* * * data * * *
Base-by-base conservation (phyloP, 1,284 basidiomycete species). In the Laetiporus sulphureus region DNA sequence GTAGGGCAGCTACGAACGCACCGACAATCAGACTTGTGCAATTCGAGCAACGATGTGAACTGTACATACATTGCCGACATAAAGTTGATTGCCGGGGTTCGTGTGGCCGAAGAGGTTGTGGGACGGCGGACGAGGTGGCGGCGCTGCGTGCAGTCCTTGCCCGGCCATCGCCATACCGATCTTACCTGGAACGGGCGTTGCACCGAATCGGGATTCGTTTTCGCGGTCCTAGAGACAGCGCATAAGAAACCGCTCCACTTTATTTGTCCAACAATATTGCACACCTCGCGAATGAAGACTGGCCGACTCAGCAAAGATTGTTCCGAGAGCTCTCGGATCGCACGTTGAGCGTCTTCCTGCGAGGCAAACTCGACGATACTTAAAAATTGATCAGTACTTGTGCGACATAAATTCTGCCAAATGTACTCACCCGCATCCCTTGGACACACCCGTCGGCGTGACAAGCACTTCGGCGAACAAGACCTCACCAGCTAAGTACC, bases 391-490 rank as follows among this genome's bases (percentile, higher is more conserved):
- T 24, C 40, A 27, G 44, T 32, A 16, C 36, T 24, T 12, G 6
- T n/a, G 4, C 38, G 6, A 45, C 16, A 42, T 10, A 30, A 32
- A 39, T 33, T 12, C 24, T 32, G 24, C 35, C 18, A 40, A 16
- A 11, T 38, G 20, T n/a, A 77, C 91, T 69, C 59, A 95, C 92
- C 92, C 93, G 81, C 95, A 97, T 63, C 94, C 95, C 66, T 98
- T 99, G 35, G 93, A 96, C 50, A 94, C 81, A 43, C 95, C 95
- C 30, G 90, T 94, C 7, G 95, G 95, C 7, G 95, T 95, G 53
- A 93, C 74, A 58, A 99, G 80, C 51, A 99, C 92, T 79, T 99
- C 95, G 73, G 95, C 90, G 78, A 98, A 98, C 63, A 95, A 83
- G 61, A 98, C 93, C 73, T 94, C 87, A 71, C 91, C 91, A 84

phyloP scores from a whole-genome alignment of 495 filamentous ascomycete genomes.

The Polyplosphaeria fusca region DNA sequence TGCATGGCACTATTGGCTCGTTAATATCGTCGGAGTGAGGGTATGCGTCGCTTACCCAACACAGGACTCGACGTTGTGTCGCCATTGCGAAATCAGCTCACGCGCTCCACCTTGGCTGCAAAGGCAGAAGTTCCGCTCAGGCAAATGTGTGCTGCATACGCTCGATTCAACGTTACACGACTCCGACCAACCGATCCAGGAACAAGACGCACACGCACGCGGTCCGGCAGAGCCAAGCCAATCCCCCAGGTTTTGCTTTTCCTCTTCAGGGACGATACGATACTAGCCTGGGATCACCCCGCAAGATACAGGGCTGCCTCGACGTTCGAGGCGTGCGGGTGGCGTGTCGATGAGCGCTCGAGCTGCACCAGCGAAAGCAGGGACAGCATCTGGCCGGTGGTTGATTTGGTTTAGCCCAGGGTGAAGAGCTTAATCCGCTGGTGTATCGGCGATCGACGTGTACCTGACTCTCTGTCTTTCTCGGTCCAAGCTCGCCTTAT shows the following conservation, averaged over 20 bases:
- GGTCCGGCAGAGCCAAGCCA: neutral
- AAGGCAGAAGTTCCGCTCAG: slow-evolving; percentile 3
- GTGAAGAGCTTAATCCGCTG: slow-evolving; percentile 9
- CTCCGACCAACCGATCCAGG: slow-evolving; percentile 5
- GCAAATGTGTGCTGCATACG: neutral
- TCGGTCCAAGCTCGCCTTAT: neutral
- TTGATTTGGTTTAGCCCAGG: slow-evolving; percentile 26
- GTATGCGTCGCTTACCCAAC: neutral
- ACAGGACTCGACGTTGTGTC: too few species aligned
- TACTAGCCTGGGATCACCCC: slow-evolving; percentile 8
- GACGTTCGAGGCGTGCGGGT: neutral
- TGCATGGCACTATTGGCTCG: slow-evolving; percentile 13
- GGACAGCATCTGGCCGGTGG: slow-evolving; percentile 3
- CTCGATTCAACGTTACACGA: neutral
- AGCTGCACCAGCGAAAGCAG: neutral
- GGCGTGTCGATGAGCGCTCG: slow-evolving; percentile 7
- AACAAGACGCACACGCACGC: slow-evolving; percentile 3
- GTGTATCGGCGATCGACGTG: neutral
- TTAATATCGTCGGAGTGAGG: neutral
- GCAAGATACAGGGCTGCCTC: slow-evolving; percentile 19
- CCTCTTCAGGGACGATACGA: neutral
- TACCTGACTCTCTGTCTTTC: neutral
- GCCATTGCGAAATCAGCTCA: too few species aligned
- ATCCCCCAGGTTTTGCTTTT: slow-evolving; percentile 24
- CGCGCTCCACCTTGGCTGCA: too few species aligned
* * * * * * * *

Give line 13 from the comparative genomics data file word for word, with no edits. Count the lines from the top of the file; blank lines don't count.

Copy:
The Polyplosphaeria fusca region DNA sequence TGCATGGCACTATTGGCTCGTTAATATCGTCGGAGTGAGGGTATGCGTCGCTTACCCAACACAGGACTCGACGTTGTGTCGCCATTGCGAAATCAGCTCACGCGCTCCACCTTGGCTGCAAAGGCAGAAGTTCCGCTCAGGCAAATGTGTGCTGCATACGCTCGATTCAACGTTACACGACTCCGACCAACCGATCCAGGAACAAGACGCACACGCACGCGGTCCGGCAGAGCCAAGCCAATCCCCCAGGTTTTGCTTTTCCTCTTCAGGGACGATACGATACTAGCCTGGGATCACCCCGCAAGATACAGGGCTGCCTCGACGTTCGAGGCGTGCGGGTGGCGTGTCGATGAGCGCTCGAGCTGCACCAGCGAAAGCAGGGACAGCATCTGGCCGGTGGTTGATTTGGTTTAGCCCAGGGTGAAGAGCTTAATCCGCTGGTGTATCGGCGATCGACGTGTACCTGACTCTCTGTCTTTCTCGGTCCAAGCTCGCCTTAT shows the following conservation, averaged over 20 bases: